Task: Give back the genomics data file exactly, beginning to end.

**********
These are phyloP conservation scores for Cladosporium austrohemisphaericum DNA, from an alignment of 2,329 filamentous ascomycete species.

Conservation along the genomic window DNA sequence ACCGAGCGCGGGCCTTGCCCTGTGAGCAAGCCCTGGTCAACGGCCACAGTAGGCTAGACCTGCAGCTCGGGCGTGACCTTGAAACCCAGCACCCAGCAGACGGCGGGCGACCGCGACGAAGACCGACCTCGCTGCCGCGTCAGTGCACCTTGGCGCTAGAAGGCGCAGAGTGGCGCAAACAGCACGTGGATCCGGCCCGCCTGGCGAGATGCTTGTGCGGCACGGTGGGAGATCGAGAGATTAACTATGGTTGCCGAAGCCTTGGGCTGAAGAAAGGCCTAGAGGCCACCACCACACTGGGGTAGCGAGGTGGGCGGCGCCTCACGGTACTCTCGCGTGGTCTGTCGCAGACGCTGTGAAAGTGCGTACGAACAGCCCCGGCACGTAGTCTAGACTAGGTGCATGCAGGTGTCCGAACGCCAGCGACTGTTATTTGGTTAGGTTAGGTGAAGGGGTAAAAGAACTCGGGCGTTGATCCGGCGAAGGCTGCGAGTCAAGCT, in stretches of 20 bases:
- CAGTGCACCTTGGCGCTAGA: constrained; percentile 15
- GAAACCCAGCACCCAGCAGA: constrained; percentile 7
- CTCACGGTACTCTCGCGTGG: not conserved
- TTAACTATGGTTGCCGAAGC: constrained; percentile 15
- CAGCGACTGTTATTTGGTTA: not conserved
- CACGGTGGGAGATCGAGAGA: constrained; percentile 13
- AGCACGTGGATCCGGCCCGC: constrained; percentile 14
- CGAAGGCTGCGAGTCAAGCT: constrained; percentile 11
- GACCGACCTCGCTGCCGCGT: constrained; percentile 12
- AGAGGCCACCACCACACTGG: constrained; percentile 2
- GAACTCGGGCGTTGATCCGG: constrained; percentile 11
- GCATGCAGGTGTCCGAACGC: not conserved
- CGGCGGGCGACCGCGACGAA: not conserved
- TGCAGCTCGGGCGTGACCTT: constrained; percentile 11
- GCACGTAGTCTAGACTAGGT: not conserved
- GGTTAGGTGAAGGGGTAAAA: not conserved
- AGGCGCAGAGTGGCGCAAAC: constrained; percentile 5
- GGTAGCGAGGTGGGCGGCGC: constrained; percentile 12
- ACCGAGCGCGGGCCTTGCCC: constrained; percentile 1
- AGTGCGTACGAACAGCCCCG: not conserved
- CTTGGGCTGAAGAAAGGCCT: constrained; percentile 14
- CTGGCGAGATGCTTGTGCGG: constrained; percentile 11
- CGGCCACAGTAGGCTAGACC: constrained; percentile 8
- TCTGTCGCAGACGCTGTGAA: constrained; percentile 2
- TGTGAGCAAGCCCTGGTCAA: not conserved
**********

These are phyloP conservation scores for Cladosporium austrohemisphaericum DNA, from an alignment of 2,329 filamentous ascomycete species.

Conservation along the genomic window DNA sequence ACCGAGCGCGGGCCTTGCCCTGTGAGCAAGCCCTGGTCAACGGCCACAGTAGGCTAGACCTGCAGCTCGGGCGTGACCTTGAAACCCAGCACCCAGCAGACGGCGGGCGACCGCGACGAAGACCGACCTCGCTGCCGCGTCAGTGCACCTTGGCGCTAGAAGGCGCAGAGTGGCGCAAACAGCACGTGGATCCGGCCCGCCTGGCGAGATGCTTGTGCGGCACGGTGGGAGATCGAGAGATTAACTATGGTTGCCGAAGCCTTGGGCTGAAGAAAGGCCTAGAGGCCACCACCACACTGGGGTAGCGAGGTGGGCGGCGCCTCACGGTACTCTCGCGTGGTCTGTCGCAGACGCTGTGAAAGTGCGTACGAACAGCCCCGGCACGTAGTCTAGACTAGGTGCATGCAGGTGTCCGAACGCCAGCGACTGTTATTTGGTTAGGTTAGGTGAAGGGGTAAAAGAACTCGGGCGTTGATCCGGCGAAGGCTGCGAGTCAAGCT, in stretches of 20 bases:
- CAGTGCACCTTGGCGCTAGA: constrained; percentile 15
- GAAACCCAGCACCCAGCAGA: constrained; percentile 7
- CTCACGGTACTCTCGCGTGG: not conserved
- TTAACTATGGTTGCCGAAGC: constrained; percentile 15
- CAGCGACTGTTATTTGGTTA: not conserved
- CACGGTGGGAGATCGAGAGA: constrained; percentile 13
- AGCACGTGGATCCGGCCCGC: constrained; percentile 14
- CGAAGGCTGCGAGTCAAGCT: constrained; percentile 11
- GACCGACCTCGCTGCCGCGT: constrained; percentile 12
- AGAGGCCACCACCACACTGG: constrained; percentile 2
- GAACTCGGGCGTTGATCCGG: constrained; percentile 11
- GCATGCAGGTGTCCGAACGC: not conserved
- CGGCGGGCGACCGCGACGAA: not conserved
- TGCAGCTCGGGCGTGACCTT: constrained; percentile 11
- GCACGTAGTCTAGACTAGGT: not conserved
- GGTTAGGTGAAGGGGTAAAA: not conserved
- AGGCGCAGAGTGGCGCAAAC: constrained; percentile 5
- GGTAGCGAGGTGGGCGGCGC: constrained; percentile 12
- ACCGAGCGCGGGCCTTGCCC: constrained; percentile 1
- AGTGCGTACGAACAGCCCCG: not conserved
- CTTGGGCTGAAGAAAGGCCT: constrained; percentile 14
- CTGGCGAGATGCTTGTGCGG: constrained; percentile 11
- CGGCCACAGTAGGCTAGACC: constrained; percentile 8
- TCTGTCGCAGACGCTGTGAA: constrained; percentile 2
- TGTGAGCAAGCCCTGGTCAA: not conserved